Preaching in the Early Days At Leskard and Powers Schoolhouse

Reminiscences by Mr. R. Hutchison, Collector of Customs at Listowel.

Mr. Editor

The Orono News has just fallen into my hands in which Rev. W. H. Adams has been writing up the Hutchison family of which I claim to be a member, being born at the old homestead on the 8th concession of Clarke, in 1836.

As I read the article it brought back to my mind many of the memories of the past and of those early days in the then wilderness. The old cart Rev. Adams speaks of, I can remember seeing it after it was broken, in Jacob Purdy’s woods.

There was no schoolhouses or churches in then neighbourhood at the time. The Wesleyan Methodists preached in my father’s house. There were meetings also held at Kirby or what was then called Power’s School House, and if I remember right the Episcopal Methodists preached there. Thomas Best and wife, the Thorntons and Griffins worshipped with Episcopal Methodists of Power’s Schoolhouse, now Kirby. The Bests and Griffins being close neighbours often attended preaching in our house and would often stay to class meeting, my father being leader. The two societies got along splendidly together and had grand meetings. They would have prayer meeting on Wednesday night in our house then the next in Griffins house, and I believer today they were prayer meetings of the right kind. They had not to be coaxed or asked to pray but sometimes two and three would be engaged praying with all their might at the same time, and sometime one and two conversions. Yes I have seen them laying on the floor clapping their hands and praising the Lord at the top of their voices. I can remember one night they all got so happy and so engaged, I, a little fellow, got scared, commenced to cry, and climbed up a runged ladder right to the top, the way we had of getting up stairs and hung there for dear life till the meeting was over. The preacher that was then on the circuit with the Wesleyan Methodists was removed and Rev. Alva Adams came on, and dark and sad days came as he seemed to be possessed with any amount of bigotry. He commenced right away to find fault with my father for allowing Thomas Best and his wife, and Griffin and his wife, meeting in class only because they were Episcopal Methodists. And allow me to say just here, Thomas Best, especially, was considered, and is till this day one of the best men that ever lived in the township of Clarke. I will venture all the old settlers now in Clarke will say the same thing of him that knew him. You would hardly think it to be true that he told my father that it was a sin to meet with the Episcopal Methodists.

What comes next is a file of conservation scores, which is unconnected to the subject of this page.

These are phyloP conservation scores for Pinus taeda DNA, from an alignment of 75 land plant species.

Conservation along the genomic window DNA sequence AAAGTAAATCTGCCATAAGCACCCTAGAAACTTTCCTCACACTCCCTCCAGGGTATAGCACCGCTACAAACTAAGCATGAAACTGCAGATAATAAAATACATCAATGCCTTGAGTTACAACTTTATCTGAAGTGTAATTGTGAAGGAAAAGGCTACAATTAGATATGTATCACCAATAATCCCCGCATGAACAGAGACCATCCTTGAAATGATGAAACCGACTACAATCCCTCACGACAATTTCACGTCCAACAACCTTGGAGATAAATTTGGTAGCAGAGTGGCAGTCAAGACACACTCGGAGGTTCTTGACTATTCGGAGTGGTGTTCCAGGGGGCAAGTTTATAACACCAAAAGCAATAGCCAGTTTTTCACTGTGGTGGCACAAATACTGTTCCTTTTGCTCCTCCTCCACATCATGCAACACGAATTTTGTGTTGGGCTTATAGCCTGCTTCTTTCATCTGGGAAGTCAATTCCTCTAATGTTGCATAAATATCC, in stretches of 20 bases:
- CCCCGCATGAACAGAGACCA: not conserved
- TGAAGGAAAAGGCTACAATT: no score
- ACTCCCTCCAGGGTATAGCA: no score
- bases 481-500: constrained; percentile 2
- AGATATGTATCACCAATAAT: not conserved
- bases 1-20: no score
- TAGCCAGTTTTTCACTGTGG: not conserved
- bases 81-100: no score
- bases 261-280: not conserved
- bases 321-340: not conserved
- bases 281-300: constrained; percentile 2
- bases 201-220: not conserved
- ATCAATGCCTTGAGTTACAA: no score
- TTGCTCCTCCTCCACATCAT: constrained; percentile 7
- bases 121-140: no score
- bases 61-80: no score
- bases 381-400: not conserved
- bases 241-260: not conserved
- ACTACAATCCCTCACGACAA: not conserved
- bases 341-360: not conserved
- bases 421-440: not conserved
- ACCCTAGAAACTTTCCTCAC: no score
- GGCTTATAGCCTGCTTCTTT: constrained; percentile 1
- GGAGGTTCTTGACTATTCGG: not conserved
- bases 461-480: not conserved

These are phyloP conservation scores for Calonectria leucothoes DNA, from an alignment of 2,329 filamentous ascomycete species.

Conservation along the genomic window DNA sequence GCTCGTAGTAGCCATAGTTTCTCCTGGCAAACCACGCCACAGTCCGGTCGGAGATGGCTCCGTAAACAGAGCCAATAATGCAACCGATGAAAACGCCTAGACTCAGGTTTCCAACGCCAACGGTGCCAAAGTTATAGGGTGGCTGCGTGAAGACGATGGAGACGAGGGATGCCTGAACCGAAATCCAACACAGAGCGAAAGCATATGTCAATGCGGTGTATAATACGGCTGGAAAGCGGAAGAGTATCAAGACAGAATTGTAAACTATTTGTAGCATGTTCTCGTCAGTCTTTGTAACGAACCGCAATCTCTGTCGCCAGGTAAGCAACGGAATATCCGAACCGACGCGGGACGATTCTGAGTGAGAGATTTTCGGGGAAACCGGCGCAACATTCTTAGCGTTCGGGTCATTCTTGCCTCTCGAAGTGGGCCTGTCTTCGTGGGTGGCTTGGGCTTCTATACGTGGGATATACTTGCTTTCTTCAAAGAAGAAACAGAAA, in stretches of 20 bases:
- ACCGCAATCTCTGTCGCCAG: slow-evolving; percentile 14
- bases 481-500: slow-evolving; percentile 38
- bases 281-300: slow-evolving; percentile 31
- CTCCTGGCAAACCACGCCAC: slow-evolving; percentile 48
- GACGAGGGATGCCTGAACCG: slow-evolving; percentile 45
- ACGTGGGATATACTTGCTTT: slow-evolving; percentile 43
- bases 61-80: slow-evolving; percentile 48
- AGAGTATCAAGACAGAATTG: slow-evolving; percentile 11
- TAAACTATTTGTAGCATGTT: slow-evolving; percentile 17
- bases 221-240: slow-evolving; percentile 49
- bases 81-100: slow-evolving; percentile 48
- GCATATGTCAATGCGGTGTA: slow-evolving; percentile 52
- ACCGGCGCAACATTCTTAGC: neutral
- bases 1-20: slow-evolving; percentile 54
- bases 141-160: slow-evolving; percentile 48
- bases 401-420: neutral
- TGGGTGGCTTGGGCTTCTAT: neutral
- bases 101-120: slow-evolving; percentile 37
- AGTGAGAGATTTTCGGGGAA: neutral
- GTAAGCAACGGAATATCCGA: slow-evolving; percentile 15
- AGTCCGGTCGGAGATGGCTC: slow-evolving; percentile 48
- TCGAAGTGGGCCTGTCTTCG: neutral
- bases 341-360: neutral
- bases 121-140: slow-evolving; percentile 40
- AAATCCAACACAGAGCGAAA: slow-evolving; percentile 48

It was some time during the Conference year that he preached in our house, his text was “Confess your faults one to another that you may be healed”. Father was greatly encouraged while he preached, thought he had changed his mind, but after he got through preaching he sat down at the table and commenced to renew their tickets. He had only filled out two or three when he turned and asked my father if he allowed the Episcopals (Bests and Griffins) to meet in class. Father said yes. He thereupon threw down the pen and jumped up and said to my father “I’ll tell you very plainly if you are going to allow Tom, Dick and Harry to meet with you I will be your pastor no longer,” and took his horse and left. I can remember it distinctly although but a very small boy. Some were shedding tears.

Father waited for nine months and no preacher came back to preach. He went then and invited the Episcopal Methodist preachers who preached at Powers Schoolhouse, Rev. William Cope and G.P. Harris to come. At this time they had got a schoolhouse put up in what is now called Leskard, and they preached in it. They were counted two very fine preachers. G. P. Harris being a real Irishman, full of wit and energy, though somewhat eccentric, was named the ‘Wild Irishman’. Frequently while preaching he would get so engaged he would throw off his coat and preach in his shirtsleeves. There was no lamps those days to light up the schoolhouse, but ten brackets were fixed on the walls around, with sockets to place candles in, and those who were best off were expected to fetch a candle with them to help light up with. One night while the Irishman was preaching the house was not very well lit up, a Mrs. Bradley came with a candle and went up and put it on the pulpit. Harris in preaching spoke right out and said the sinner was just like that woman’s candle - there was no light in it. It was immediately lit. Another time he went to preach, but I think this was at Power’s Schoolhouse, and there happened to be no candles brought at all. Harris got up and gave out his text; “ye men love darkness rather than light because your deeds are evil”, and preached a splendid sermon, in the dark. They always had light after that. My father was immediately put in Class Leader in M.E. Church and remained a loyal and devoted leader in that church for some fifteen years, till the time of his death. After father, bringing in the Episcopal preachers, when the schoolhouse was built, the Wesleyan preachers came back and preached in it too. Osborne and Ham I think, were the first two after Adams left, and came and made their stopping place at my father’s house, but their influence did not cause my father to go back to the old Wesleyan Church as he was better suited in the M.E. Church. Any of the Thorntons, Powers or Billings of the old settlers now living down there will remember a great deal of what I have written.

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